I should start off by saying this: I am very, very sick of writing about racism. Unfortunately, the world seems pretty apathetic towards how I (and many other people of colour) feel about this subject and continues to force us to think about just how little the sport we love cares about us.
In case you missed it, several black English players were subjected to virulent racist abuse during England’s 6-0 victory over Bulgaria today. Bulgarian fans threw in a few Nazi salutes, as well, presumably to really hammer the racism home. Gareth Southgate complained to the officials, who made an announcement threatening a match suspension and then, as always, did absolutely nothing to follow through on that.
The details of what happened, as well as exactly how UEFA has (once again) failed its players and its fans, were covered in detail by Kim McCauley over on the main SBNation site. Kim’s piece is an excellent read and forces us to ask—yet again—what new policies UEFA should adopt to deal with racist behaviour during a game and consider—yet again—what lines need to be crossed before their existing protocol comes into effect.
Should the game have been stopped? Yes. Should the Bulgarian FA face some sort of fine and see consequences for their refusal to address fan behaviour over the past few games? Definitely. Is anything likely to happen beyond a few more days of outrage (and pats on the back for the way the entire English team showed ‘grace under pressure’)? Probably not.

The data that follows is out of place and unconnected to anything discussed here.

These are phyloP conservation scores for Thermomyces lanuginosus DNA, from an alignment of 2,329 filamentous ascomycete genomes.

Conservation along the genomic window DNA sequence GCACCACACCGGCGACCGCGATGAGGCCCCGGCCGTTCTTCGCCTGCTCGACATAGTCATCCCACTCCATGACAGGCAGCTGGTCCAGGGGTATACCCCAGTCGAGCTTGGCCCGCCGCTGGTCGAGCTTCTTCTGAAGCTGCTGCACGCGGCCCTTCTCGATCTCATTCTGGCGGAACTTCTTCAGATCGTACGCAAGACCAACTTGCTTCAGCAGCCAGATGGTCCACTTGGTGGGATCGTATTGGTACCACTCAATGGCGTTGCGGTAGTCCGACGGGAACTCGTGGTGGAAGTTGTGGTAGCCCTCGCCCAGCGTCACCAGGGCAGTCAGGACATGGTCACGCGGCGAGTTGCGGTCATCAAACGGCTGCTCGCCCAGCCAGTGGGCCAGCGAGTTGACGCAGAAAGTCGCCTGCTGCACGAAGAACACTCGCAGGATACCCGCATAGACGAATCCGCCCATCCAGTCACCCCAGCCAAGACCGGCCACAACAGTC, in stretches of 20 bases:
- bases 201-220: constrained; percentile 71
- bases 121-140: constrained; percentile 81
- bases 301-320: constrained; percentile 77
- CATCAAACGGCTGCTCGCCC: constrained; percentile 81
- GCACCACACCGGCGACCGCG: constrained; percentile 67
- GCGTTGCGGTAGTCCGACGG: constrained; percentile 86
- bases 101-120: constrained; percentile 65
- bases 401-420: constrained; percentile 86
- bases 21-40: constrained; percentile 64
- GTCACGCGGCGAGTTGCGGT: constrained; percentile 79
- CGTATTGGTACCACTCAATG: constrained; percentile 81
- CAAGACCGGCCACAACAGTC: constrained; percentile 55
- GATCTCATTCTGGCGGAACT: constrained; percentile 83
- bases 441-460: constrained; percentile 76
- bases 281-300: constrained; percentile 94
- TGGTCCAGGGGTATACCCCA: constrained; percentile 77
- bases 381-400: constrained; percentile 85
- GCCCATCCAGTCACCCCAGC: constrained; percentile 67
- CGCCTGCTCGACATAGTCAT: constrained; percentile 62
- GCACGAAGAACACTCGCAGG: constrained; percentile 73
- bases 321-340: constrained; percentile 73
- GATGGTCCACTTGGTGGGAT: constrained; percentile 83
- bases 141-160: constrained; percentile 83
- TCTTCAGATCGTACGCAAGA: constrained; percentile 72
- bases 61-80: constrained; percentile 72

And after decades of watching the people in charge do absolutely nothing to address the everyday horrors black players have to deal with at their workplace, it’s unlikely that anyone expects any different, either.
Racism is tiring. Like exhausting deep, deep within the bones. Anybody who thinks we *want* to be on here talking about it constantly, dealing with the implications is... is mistaken. I’m just tired.— A West (@oeste) October 14, 2019
We’re all tired. We just want to stop talking about this, we want to stop thinking about this, and we want players to be able to do their jobs without worrying about when in a game they’ll start hearing jeers and taunts because of the colour of their skin.
But until organizations like UEFA and FIFA start to take the humanity of their players and fans more seriously than they do their profits, we’ll just keep ending up here, exhausted and having to demonstrate once again just how deep the wounds are this time.